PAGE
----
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Johne’s Disease

Agri Diagnostic Johne’s Disease Testing Service

Agri Diagnostics offers Johne’s antibody testing for beef and dairy herds using blood and milk samples. Our laboratory is ISO 17025 accredited and has an expert team of analysts who test samples and produce results with the highest level of integrity. We take pride in our unrivalled customer service and our ability to produce results within a 24 hour timeframe.

Testing Methods and Samples Required

Disease Test Method Animal Species Samples tested Accreditation status


The detection of antibodies against Map


Serum, Milk

ISO 17025

Johne's (PCR confirmation) Detection of Mycobacterium avium. subs. paratuberculosis Bovine Faeces ISO 17025


What is Johne’s Disease

Johne’s disease is a chronic, untreatable, progressive, infectious disease; it is caused by infection with Mycobacterium avium subspecies paratuberculosis or MAP for short.

It is a disease notifiable to the Department of Agriculture through the District Veterinary Office and regulated by the Johne’s Disease Order, 1955 (S.I. No. 86 of 1955).

An infected animal can shed MAP bacteria over a long period and infect others before developing any clinical signs of the disease. Calves and young animals are particularly susceptible to infection so it is vital to identify infectious animals and remove them from the herd as part of a control strategy. Johne’s disease has detrimental economic impacts as a herd infected with Johne's disease has reduced production, lower milk yields, poorer feed conversion and it is more difficult to get cows back in calf.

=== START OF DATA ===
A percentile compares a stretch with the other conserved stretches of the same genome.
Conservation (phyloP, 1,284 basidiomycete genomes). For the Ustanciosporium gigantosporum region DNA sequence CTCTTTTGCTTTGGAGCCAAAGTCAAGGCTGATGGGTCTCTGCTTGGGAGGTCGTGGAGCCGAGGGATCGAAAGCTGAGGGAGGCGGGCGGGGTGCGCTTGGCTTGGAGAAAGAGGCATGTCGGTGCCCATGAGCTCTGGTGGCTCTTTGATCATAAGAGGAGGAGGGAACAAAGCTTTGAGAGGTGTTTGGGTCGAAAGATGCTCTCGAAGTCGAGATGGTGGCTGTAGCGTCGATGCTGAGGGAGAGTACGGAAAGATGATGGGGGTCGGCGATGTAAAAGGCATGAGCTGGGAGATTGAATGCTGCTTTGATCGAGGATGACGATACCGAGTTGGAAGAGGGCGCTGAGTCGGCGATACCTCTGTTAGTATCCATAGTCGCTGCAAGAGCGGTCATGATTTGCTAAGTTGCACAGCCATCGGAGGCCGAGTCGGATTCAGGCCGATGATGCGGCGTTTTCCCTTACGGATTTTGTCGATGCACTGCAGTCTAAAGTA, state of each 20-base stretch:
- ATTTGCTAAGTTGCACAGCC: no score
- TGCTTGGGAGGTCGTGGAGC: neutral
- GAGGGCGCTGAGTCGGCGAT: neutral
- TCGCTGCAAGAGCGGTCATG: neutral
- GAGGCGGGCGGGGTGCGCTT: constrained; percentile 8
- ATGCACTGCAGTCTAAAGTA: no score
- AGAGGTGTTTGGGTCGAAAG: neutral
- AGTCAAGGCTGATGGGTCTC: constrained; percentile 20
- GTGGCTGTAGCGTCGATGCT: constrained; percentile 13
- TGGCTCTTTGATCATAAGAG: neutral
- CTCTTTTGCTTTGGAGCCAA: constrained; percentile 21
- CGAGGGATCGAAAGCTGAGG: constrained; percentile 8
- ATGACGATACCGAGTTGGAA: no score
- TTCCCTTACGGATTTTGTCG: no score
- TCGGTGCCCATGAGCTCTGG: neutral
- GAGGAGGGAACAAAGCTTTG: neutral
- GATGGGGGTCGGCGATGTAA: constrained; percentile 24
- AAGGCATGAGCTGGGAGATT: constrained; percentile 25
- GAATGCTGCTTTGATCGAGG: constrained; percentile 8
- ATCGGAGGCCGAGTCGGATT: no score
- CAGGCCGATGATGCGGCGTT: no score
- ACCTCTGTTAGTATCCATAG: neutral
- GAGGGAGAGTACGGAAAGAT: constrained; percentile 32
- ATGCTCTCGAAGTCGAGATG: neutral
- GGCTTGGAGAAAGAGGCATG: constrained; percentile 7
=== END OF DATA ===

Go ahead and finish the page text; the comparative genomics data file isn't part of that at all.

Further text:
How can Johne’s Disease be controlled?

Infected animals that test positive for MAP in blood or milk are more likely to be shedding the bacteria in their faeces, and these animals should therefore be prioritised for culling. A high level of hygiene within the calf environment is crucial - calf areas must be kept clean and free of adult cattle dung. Importantly, the bacteria can be transmitted in colostrum and milk; both through the direct excretion of the bacteria into the milk of infected cows and the contamination of milk with faeces. The use of colostrum or milk from infected cows, or ELISA test positive cows which are yet to have infection confirmed with a faecal culture or PCR test should be avoided.